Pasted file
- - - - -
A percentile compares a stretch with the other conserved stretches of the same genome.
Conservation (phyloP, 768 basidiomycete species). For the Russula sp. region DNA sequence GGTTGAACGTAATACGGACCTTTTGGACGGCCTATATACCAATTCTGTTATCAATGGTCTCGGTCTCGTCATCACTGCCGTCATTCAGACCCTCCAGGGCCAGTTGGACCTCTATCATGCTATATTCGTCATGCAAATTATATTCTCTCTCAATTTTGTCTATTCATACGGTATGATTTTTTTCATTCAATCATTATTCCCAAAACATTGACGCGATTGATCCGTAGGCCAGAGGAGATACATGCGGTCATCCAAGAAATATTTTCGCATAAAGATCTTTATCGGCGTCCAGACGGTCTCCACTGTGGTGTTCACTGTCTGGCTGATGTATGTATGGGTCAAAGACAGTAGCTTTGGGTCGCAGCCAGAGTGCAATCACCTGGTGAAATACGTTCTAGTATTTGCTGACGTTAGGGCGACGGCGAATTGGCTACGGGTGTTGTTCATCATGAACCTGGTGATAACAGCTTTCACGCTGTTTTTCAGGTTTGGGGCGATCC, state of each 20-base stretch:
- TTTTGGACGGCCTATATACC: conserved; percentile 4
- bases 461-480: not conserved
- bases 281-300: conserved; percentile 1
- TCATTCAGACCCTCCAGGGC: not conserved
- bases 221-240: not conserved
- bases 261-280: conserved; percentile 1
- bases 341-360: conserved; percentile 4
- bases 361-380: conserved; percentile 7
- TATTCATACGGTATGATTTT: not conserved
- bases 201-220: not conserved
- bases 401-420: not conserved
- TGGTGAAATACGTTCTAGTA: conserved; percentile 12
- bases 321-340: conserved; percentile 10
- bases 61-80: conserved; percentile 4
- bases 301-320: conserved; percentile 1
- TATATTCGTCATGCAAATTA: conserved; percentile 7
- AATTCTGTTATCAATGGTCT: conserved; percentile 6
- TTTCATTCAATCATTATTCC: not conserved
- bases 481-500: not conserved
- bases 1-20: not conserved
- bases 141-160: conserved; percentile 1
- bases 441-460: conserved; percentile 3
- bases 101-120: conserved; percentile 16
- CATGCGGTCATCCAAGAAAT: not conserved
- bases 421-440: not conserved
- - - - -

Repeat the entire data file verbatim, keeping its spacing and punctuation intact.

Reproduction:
A percentile compares a stretch with the other conserved stretches of the same genome.
Conservation (phyloP, 768 basidiomycete species). For the Russula sp. region DNA sequence GGTTGAACGTAATACGGACCTTTTGGACGGCCTATATACCAATTCTGTTATCAATGGTCTCGGTCTCGTCATCACTGCCGTCATTCAGACCCTCCAGGGCCAGTTGGACCTCTATCATGCTATATTCGTCATGCAAATTATATTCTCTCTCAATTTTGTCTATTCATACGGTATGATTTTTTTCATTCAATCATTATTCCCAAAACATTGACGCGATTGATCCGTAGGCCAGAGGAGATACATGCGGTCATCCAAGAAATATTTTCGCATAAAGATCTTTATCGGCGTCCAGACGGTCTCCACTGTGGTGTTCACTGTCTGGCTGATGTATGTATGGGTCAAAGACAGTAGCTTTGGGTCGCAGCCAGAGTGCAATCACCTGGTGAAATACGTTCTAGTATTTGCTGACGTTAGGGCGACGGCGAATTGGCTACGGGTGTTGTTCATCATGAACCTGGTGATAACAGCTTTCACGCTGTTTTTCAGGTTTGGGGCGATCC, state of each 20-base stretch:
- TTTTGGACGGCCTATATACC: conserved; percentile 4
- bases 461-480: not conserved
- bases 281-300: conserved; percentile 1
- TCATTCAGACCCTCCAGGGC: not conserved
- bases 221-240: not conserved
- bases 261-280: conserved; percentile 1
- bases 341-360: conserved; percentile 4
- bases 361-380: conserved; percentile 7
- TATTCATACGGTATGATTTT: not conserved
- bases 201-220: not conserved
- bases 401-420: not conserved
- TGGTGAAATACGTTCTAGTA: conserved; percentile 12
- bases 321-340: conserved; percentile 10
- bases 61-80: conserved; percentile 4
- bases 301-320: conserved; percentile 1
- TATATTCGTCATGCAAATTA: conserved; percentile 7
- AATTCTGTTATCAATGGTCT: conserved; percentile 6
- TTTCATTCAATCATTATTCC: not conserved
- bases 481-500: not conserved
- bases 1-20: not conserved
- bases 141-160: conserved; percentile 1
- bases 441-460: conserved; percentile 3
- bases 101-120: conserved; percentile 16
- CATGCGGTCATCCAAGAAAT: not conserved
- bases 421-440: not conserved